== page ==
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A Fairer Federal Workplace For Transgender Employees

A new EEO policy marks the first time that gender identity discrimination has been explicitly banned from the federal workplace.
Ian S. Thompson,
Senior Legislative Advocate,
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January 6, 2010

Thinking about applying for one of the more than 20,000 current job openings with the federal government? Is workplace fairness and equality important to you? Boy do I have some good news for you!

Beginning this month, the Obama administration, through the Office of Personnel Management (sort of the HR department of the federal government), has started to list gender identity among the classes protected by federal Equal Employment Opportunity (EEO) policies. While a long-standing federal law prohibits any federal employment decisions that are not based on merit and another law prohibits sex discrimination, the new EEO policy marks the first time that gender identity discrimination has been explicitly banned from the federal workplace.

Here’s the actual sentence that can be found with every federal job opening –

The United States Government does not discriminate in employment on the basis of race, color, religion, sex, national origin, political affiliation, sexual orientation, gender identity, marital status, disability, age, membership in an employee organization, or other non-merit factor.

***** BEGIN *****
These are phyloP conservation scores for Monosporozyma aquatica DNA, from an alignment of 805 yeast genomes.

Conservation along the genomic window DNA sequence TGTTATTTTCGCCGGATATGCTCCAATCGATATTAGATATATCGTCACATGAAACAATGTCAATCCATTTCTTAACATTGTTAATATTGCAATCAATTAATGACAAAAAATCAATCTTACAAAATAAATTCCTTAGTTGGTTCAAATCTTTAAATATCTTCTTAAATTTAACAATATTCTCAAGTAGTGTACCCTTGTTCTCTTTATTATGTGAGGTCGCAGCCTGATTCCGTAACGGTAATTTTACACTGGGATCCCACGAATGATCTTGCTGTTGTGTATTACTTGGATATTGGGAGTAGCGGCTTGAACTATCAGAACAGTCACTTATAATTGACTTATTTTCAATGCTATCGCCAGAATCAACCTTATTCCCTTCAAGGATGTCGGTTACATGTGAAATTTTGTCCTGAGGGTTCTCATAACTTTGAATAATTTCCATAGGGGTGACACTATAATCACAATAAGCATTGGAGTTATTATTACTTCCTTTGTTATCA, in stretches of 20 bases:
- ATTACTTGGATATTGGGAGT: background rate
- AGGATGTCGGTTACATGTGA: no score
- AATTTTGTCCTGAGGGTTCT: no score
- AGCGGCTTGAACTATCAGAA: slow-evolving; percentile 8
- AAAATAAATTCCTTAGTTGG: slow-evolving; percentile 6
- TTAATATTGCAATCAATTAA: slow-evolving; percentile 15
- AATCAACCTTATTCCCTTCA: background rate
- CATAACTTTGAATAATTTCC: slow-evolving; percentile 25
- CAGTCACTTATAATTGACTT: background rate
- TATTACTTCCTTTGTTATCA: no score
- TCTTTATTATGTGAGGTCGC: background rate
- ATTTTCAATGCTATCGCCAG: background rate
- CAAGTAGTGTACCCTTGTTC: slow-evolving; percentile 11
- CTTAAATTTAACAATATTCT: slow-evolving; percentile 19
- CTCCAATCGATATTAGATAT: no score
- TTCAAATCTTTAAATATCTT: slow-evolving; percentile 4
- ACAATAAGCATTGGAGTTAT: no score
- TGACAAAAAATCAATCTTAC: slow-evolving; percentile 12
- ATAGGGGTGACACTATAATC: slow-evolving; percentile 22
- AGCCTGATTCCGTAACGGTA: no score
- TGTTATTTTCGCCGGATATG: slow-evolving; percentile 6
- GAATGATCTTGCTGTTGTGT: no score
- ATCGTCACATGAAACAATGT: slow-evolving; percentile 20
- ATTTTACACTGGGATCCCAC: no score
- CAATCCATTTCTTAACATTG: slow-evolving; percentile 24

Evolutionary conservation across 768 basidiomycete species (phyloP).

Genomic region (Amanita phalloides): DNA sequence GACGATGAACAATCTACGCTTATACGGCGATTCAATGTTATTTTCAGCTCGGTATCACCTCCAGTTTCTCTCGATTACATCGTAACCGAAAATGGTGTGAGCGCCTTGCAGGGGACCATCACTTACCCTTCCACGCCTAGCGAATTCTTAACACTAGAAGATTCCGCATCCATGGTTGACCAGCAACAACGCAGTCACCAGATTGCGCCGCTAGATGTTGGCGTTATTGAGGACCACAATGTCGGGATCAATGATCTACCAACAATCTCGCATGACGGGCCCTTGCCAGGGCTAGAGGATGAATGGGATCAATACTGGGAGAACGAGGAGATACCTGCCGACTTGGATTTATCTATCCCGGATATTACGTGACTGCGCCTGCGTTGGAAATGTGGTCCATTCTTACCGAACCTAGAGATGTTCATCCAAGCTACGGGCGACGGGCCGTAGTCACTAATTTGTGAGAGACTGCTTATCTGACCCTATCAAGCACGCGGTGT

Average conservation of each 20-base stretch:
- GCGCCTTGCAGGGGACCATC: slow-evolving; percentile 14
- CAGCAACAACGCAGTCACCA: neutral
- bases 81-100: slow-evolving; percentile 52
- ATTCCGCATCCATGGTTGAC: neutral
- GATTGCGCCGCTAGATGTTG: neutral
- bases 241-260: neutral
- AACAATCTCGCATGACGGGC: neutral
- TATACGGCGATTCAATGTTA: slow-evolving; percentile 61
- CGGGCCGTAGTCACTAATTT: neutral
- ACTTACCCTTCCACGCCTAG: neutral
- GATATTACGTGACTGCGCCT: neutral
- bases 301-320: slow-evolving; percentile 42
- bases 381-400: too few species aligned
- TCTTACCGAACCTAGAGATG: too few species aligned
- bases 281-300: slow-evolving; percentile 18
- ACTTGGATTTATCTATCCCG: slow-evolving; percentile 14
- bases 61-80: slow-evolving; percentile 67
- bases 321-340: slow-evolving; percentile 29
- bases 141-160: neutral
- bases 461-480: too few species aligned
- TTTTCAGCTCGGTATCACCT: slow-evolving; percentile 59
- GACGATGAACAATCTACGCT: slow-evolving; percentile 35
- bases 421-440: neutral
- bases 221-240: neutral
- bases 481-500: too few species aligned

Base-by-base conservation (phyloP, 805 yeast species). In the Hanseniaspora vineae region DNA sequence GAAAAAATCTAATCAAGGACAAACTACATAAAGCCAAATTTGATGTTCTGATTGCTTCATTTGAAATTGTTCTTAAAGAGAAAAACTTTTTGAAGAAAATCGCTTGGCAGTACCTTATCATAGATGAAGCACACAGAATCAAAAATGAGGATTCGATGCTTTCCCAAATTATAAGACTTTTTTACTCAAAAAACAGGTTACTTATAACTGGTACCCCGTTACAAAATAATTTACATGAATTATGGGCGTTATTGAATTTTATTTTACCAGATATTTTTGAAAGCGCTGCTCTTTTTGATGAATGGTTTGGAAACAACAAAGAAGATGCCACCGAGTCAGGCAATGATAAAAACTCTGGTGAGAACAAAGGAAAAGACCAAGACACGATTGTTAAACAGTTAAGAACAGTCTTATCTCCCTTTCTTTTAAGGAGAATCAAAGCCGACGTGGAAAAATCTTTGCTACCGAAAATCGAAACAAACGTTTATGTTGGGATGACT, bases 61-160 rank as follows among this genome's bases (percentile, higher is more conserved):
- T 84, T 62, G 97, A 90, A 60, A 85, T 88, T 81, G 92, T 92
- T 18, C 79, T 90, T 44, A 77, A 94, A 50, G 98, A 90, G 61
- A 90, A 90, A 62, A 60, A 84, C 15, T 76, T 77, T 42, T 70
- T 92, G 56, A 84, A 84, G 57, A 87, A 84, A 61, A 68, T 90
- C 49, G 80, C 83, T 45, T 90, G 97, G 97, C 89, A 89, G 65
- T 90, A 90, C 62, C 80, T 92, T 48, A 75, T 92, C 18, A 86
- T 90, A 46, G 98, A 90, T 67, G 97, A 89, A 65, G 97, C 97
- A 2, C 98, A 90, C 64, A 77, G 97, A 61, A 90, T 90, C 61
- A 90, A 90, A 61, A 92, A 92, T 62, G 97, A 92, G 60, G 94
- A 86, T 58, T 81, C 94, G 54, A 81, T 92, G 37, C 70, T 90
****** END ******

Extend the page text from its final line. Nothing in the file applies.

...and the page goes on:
To now have the federal government explicitly bar employment discrimination on the basis of gender identity is a very positive step toward ensuring fundamental fairness in the federal workplace. Additionally, it provides a shining example to state and local governments, as well as private businesses, that the best way to attract the most talented applicant pool is to create a workplace environment committed to nondiscrimination.

This new development will also hopefully help to provide a necessary boost in efforts in Congress to pass the long-awaited Employment Non-Discrimination Act (ENDA). Currently, it remains legal to fire or refuse to hire someone for being lesbian, gay or bisexual in 29 states, while transgender workers can be denied or refused jobs in 38 states. If passed, ENDA would become the first-ever federal ban on employment discrimination of LGBT people in most workplaces. It’s time has absolutely come. You can watch former ACLU client Diane Schroer describe why it is so important that this legislation be passed by clicking here.

Today is certainly a day worth celebrating, as transgender federal workers (and those who wish to join them) are assured that when it comes to their jobs and employment decisions, they will be judged solely on their merits and qualifications and not on who they are.

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